The students are asked to write down sexual experiences in chronological order, using the black pen for those that were in their control (such as a first kiss) and the red pen for those that were not (such as getting their first period).
The women are a flurry of activity, practically tripping over each other to scribble—"played doctor," "found a pubic hair," "menstruation," "kissed a boy," "kissed a girl," "touched by a cousin," "fell in love," "lost my virginity," "had an abortion," "had a baby," "breasts sagging," "menopause," "discovered sex without love." The men look on and appear intimidated.
How do I manage being a parent and a sexual person?
Can I feel sexually satisfied if I don't have a life partner?
They can also recommend treatments for conditions that can affect your sex life, such as incontinence.
Effective treatments for vaginal dryness include over-the-counter moisturizers and lubricants, and prescription estrogen creams, tablets, and rings that you insert vaginally.
After wrapping up the discussion about self-touch, during which Tuttle encourages students to "think about sensuality broadly and not shut off the pleasure of getting to know the whole body," she and her coteacher, Michael West, an economic development project manager in the Texas A&M University system, explain the next exercise: a sexuality timeline.
(OWL facilitators are trained over three days, and the program is typically team taught, usually by a woman and a man.) Thirty feet of newsprint is rolled out across two long tables. The men are assigned one sheet; the women, the other.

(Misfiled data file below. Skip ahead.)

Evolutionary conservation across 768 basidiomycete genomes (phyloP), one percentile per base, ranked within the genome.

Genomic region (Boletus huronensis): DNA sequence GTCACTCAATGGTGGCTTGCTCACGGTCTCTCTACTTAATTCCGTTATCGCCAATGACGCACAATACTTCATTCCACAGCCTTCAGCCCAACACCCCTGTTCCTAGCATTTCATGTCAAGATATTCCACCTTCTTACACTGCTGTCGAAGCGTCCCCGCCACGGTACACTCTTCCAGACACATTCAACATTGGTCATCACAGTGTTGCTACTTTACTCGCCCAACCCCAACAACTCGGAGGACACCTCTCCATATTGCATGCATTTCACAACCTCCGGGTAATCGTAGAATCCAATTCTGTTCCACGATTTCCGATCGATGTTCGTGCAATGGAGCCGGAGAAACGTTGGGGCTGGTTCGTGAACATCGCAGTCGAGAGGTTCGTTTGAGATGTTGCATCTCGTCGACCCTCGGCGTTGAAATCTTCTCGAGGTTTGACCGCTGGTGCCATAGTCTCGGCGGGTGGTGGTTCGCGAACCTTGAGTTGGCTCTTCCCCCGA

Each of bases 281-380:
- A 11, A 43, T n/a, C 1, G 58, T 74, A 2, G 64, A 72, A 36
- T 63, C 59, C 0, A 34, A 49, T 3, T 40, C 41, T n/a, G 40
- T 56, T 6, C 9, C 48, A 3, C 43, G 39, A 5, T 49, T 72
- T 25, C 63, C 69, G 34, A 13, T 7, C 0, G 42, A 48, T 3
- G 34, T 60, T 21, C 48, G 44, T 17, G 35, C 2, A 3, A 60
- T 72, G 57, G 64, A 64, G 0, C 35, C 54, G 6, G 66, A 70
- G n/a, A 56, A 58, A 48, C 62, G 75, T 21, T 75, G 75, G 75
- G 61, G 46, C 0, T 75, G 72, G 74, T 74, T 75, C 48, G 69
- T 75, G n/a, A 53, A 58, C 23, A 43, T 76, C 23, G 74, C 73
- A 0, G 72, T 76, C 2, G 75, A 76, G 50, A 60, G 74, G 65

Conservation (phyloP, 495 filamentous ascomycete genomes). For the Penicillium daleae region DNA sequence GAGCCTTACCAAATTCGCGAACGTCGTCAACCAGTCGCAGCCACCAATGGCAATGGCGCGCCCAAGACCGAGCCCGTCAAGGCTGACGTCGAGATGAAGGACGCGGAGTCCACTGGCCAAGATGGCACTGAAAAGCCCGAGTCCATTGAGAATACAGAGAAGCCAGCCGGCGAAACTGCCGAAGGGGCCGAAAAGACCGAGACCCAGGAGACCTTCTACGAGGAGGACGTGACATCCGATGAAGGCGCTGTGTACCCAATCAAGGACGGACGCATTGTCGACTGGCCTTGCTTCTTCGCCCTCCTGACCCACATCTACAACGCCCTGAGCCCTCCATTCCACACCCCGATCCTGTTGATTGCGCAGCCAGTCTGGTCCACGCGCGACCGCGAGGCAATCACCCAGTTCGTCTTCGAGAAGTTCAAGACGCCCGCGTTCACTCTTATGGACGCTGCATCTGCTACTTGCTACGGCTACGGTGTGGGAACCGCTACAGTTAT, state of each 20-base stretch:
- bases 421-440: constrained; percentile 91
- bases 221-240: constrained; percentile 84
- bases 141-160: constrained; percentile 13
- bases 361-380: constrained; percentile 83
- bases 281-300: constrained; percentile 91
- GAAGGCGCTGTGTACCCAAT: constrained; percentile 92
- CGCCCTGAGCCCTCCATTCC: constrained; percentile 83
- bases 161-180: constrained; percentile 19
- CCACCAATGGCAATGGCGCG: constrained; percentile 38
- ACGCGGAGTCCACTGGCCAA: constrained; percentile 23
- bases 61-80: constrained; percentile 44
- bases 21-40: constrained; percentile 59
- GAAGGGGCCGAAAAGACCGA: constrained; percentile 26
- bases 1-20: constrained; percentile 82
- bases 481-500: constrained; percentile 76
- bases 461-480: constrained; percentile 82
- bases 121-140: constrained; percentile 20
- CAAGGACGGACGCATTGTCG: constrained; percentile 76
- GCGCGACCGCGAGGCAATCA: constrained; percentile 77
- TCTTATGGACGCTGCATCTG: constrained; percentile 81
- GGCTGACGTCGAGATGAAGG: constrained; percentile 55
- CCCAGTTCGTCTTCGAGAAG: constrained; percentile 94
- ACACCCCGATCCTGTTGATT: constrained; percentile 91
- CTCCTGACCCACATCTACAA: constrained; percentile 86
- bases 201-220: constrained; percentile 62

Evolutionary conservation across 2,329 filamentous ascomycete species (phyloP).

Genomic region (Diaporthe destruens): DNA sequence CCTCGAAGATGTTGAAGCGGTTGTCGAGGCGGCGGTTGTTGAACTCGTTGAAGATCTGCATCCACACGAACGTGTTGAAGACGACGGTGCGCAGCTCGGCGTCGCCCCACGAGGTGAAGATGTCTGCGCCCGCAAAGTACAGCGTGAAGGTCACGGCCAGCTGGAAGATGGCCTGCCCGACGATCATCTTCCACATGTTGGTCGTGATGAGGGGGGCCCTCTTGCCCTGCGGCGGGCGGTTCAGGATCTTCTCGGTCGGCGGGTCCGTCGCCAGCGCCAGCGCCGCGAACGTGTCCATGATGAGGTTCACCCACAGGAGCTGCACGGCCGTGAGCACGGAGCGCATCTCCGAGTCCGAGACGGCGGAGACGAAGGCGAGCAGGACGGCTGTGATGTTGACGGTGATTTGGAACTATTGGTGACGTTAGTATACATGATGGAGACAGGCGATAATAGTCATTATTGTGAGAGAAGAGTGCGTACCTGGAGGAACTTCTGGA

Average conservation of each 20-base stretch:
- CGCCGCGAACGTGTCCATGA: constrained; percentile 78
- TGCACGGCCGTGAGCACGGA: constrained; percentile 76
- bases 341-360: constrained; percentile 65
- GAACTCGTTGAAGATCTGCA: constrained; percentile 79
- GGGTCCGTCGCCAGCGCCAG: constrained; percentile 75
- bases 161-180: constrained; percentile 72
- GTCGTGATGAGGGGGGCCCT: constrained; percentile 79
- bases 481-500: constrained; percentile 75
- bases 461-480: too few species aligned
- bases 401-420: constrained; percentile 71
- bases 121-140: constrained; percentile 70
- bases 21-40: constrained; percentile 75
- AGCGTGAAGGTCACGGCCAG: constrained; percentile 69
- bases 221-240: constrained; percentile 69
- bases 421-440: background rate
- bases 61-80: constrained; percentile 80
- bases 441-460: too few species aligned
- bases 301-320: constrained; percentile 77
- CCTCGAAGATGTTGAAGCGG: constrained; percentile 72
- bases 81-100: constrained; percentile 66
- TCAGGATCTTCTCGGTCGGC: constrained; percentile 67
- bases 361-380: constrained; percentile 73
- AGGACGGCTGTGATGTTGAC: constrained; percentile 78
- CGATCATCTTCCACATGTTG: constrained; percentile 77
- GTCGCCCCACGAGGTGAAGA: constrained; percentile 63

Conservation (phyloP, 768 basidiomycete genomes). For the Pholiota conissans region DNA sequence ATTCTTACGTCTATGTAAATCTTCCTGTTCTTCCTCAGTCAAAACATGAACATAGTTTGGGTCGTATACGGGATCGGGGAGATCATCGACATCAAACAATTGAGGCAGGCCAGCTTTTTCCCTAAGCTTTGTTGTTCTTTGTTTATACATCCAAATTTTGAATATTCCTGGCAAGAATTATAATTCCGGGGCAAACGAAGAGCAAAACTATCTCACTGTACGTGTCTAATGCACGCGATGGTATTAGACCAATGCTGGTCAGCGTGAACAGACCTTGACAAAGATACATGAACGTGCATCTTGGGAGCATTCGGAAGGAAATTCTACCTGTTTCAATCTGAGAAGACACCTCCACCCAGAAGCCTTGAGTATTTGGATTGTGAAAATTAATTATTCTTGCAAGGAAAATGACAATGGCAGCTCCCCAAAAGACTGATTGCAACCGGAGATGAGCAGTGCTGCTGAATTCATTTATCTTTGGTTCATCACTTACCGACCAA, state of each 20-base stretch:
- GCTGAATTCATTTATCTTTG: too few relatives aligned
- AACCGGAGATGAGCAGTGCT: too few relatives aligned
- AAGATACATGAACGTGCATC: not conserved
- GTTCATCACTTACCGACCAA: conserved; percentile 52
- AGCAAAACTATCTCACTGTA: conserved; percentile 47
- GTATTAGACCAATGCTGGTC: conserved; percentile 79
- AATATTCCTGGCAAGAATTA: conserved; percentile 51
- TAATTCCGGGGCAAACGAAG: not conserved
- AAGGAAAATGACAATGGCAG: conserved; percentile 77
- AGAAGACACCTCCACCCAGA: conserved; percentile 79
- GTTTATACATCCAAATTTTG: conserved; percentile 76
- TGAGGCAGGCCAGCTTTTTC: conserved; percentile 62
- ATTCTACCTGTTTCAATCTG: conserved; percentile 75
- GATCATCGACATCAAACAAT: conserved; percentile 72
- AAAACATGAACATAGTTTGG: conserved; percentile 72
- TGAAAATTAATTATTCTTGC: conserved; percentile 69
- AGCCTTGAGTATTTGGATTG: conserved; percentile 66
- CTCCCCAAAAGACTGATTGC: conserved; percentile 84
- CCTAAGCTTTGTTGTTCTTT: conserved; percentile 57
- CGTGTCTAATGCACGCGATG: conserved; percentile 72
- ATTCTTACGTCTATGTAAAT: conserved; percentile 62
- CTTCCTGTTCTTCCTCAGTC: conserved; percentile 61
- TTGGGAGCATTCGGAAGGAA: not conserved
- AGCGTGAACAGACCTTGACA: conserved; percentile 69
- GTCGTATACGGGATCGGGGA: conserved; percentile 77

The best way to protect yourself and your partner is for the two of you to get tested for HIV and other STIs before you start having sex.
" There's one simple reason those questions aren't tackled, Tino says. Most of what affects our sexuality happens in adulthood—long-term relationships, breakups, parenthood, illness, sheer exhaustion from managing life." Although the courses the churches prepared were aimed at adults in their 20s to early 30s, to the organizers' surprise, middle-aged parishioners have stampeded the discussion-based program.
Students in tonight's class, for instance, are in their late 40s to mid-60s.
Sex can still be satisfying but will be different from younger years, and might need to be adapted for current age, disability, illness, or surgery-induced body changes.
Older adults are more vulnerable to sexually transmitted infections (STIs) than younger adults. Know your partner’s sexual background before having oral, vaginal, or anal sex. Talk about your sexual histories, any past STIs, results of STI testing, and whether either of you has ever injected illegal drugs. Elizabeth, an information technology manager at a local government agency, is an athletic woman, efficient in her movements. So begins the fifth session of Our Whole Lives (OWL): Sexuality Education for Adults, at the First Unitarian Church of Austin. "It was just nice to be touched at all," says Judith.Use one condom and lubricant every time you have vaginal, oral, or anal sex, including during foreplay, until you know your partner’s sexual history, STI status, and are in a sexually exclusive relationship.